• March 8, 2019
The summit of Mount Maunganui is 232m high and takes an average of 40 minutes to climb. Photo: Mollie Edwards.
The Bay of Plenty community is again set to conquer More FM's Everest challenge which is running for its fifth year and will raise money for a local equine therapy centre.
The idea behind the annual event is to climb Mount Maunganui 38 times within 50 days, which is equal, in height, to climbing Mount Everest. The contest is open and will run until April 12.
This year’s charity is the Tauranga RDA Equestrian Therapy Centre, a voluntary organisation which offers equine therapy to people with disabilities and social challenges. It relies entirely on donations and sponsorship.
Tauranga RDA’s volunteer coordinator, Angela O’Donnell, says the money raised by the Everest challenge will be greatly beneficial to developing the centre’s arena and will also go towards a new sensory trail.
“At the moment, our arena surface is a sand and rubber mix but we are constantly having to top it up, so the money raised will go towards a sand and fibre mix which will last a very long time and will be more relaxing on our horses joints as well as our volunteers’ joints.”
She says the sensory trail will allow riders on to experience different sensory effects as they ride through it.
“We are so grateful to be the recipients and I think it going to create an awareness towards riding for the disabled. We hope the community understands who we are and what we do.”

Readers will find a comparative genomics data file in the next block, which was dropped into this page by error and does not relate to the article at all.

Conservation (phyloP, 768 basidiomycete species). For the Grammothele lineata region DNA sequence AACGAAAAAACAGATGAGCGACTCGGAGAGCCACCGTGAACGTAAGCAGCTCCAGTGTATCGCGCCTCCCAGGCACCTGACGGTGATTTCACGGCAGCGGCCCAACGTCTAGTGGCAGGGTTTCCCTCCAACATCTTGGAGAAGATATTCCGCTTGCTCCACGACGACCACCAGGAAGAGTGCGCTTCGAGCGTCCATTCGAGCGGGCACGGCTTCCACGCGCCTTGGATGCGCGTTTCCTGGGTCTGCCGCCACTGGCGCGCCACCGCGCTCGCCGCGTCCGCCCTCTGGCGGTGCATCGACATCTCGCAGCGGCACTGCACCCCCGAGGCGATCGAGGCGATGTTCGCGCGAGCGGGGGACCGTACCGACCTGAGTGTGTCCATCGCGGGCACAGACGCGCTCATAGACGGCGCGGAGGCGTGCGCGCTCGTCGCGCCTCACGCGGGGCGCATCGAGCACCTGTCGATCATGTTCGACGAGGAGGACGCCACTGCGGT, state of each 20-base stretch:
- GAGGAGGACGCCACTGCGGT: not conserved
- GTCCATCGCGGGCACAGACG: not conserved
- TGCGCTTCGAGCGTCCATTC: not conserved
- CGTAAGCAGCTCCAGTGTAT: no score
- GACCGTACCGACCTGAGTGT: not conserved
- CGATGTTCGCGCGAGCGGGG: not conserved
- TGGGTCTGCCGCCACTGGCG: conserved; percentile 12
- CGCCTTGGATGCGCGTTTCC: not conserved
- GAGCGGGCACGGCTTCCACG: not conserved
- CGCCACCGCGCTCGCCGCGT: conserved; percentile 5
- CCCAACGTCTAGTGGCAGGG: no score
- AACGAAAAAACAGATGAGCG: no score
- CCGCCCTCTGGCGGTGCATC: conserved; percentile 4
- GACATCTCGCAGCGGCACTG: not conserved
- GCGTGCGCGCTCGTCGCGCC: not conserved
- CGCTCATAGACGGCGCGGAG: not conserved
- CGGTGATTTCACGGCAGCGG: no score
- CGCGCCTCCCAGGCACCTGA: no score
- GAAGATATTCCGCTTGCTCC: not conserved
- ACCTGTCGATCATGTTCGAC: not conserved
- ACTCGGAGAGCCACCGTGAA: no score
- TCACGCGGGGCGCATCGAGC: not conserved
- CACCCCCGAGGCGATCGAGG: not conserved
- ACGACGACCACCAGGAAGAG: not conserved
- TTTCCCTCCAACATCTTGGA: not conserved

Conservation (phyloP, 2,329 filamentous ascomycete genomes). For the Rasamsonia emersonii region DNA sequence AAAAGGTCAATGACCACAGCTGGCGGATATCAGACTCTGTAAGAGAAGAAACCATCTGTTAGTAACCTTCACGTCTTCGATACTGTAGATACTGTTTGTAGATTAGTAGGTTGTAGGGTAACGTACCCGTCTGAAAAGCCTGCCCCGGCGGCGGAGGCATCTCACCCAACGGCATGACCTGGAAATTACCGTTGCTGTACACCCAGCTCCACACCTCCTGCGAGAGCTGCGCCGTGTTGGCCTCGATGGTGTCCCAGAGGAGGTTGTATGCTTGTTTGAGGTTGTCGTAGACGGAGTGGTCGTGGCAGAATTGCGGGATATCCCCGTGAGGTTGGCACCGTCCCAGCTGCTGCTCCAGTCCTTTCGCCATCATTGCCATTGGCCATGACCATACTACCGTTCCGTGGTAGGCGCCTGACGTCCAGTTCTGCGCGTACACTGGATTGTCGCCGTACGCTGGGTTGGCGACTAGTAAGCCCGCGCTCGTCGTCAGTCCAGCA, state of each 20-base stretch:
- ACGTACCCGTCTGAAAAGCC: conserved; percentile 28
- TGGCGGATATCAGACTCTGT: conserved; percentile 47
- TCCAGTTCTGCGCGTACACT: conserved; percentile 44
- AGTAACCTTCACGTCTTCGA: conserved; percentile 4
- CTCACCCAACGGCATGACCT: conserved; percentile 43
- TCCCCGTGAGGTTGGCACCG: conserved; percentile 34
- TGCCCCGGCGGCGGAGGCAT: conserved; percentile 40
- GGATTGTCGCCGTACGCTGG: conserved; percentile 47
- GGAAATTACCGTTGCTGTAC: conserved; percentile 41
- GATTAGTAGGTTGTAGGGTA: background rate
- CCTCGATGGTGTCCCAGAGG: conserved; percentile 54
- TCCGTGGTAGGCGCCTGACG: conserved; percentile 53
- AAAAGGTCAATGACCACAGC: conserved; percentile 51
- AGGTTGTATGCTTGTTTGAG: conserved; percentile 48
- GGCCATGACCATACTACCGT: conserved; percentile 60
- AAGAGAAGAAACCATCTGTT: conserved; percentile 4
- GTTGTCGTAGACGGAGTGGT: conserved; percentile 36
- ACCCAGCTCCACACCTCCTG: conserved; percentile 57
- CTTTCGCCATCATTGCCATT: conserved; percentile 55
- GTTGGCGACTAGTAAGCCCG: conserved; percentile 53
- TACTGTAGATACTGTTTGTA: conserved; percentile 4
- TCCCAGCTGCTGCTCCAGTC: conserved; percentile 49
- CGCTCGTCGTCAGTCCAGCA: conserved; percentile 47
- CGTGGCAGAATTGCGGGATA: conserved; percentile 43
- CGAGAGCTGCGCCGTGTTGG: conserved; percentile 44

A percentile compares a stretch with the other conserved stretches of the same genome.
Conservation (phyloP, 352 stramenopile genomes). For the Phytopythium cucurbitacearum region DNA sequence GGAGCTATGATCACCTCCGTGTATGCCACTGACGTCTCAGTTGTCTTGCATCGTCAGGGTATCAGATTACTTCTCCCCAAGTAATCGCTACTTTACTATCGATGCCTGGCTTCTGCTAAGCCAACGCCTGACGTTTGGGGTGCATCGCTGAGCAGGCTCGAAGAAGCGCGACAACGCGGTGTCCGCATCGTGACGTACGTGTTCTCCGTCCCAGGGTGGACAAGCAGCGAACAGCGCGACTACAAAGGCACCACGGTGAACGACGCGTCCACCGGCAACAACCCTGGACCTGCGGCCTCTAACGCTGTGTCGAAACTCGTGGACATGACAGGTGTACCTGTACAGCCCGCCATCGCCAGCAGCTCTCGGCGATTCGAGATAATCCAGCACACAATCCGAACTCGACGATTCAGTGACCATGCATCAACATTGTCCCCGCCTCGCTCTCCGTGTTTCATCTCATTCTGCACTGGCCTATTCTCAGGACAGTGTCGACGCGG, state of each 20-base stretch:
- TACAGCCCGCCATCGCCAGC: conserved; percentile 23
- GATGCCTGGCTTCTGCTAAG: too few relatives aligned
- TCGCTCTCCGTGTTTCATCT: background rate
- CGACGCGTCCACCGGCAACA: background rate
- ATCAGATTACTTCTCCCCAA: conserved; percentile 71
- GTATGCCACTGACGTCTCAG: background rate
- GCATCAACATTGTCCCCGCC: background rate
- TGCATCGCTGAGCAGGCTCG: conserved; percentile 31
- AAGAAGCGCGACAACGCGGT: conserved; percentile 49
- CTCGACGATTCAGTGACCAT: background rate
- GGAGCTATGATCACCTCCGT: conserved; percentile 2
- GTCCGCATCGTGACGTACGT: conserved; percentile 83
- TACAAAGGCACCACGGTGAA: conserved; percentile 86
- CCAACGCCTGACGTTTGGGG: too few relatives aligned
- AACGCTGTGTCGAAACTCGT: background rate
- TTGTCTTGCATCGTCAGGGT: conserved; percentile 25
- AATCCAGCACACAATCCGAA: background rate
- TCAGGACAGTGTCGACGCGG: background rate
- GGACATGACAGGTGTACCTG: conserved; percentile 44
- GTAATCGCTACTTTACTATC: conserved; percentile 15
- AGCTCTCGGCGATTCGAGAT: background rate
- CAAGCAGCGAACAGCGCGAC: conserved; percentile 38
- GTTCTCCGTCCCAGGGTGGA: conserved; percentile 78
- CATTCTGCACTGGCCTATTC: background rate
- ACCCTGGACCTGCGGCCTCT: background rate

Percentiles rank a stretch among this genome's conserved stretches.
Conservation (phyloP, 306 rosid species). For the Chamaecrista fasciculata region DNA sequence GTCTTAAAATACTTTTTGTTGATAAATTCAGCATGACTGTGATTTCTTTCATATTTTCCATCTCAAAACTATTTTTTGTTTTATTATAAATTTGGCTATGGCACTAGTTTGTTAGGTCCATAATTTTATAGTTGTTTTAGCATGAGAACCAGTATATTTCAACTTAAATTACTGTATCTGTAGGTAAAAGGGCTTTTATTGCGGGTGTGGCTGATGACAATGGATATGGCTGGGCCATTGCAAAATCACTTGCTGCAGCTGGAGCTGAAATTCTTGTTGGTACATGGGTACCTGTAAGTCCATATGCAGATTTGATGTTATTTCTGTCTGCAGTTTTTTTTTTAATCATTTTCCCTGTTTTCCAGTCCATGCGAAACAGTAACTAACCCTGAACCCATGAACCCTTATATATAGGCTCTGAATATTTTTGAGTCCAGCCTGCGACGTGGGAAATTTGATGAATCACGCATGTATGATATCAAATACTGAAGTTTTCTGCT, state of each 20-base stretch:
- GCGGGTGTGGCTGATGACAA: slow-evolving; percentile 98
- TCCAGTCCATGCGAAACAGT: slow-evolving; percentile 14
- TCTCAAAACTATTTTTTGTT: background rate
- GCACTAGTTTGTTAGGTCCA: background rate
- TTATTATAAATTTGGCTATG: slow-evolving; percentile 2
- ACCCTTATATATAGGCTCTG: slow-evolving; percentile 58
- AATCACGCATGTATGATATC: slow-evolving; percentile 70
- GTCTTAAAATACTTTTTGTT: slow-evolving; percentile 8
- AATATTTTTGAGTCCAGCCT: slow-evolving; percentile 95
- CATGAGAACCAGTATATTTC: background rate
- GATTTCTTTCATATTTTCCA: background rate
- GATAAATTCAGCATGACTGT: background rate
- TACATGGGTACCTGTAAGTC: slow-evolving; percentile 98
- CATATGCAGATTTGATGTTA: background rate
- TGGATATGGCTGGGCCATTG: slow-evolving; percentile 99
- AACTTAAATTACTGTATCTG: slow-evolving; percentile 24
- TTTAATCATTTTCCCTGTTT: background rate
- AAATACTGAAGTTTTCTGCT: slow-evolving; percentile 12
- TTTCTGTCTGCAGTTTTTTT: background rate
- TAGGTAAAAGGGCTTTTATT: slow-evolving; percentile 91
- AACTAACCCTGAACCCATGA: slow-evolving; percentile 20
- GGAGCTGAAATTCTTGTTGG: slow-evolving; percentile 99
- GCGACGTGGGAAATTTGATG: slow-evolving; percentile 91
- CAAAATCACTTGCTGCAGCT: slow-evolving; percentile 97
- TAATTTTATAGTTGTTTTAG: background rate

Tauranga RDA’s staff, its volunteers and even some of its riders will take part in this year’s Everest challenge, taking each other on in a friendly rivalry.
“One of our staff members has already gone up 11 times in six days. There are big competitions happening.”
Ms O’Donnell says some of the staff at RDA are doing the climb two or three times each day and many climbers are noting the difficulty and sheer commitment it takes to complete the challenge.
“I have to admit, we’re all pretty tired already, so by the time we have done 38 each we are all really going to feel it.”
Tauranga Special School physiotherapist Karen Porter took part in the 2017 Everest challenge, which raised money for Waipuna Hospice.
Ms Porter says the challenge can indeed be strenuous, depending on people’s fitness and time.
“Some people haven't ever walked up the Mount before so that was a new thing for them. Other people can’t get to the Mount because of the distance and traffic.”
Ms Porter says she has a personal connection with this year's charity because many students from Tauranga Special School attend RDA.
“It helps our students, not only physically but also with their communication and behaviour.”
This year the More FM Everest Challenge has so far raised more than $23,000 and has 176 participants.
To register or donate, click here.
• January 1, 1970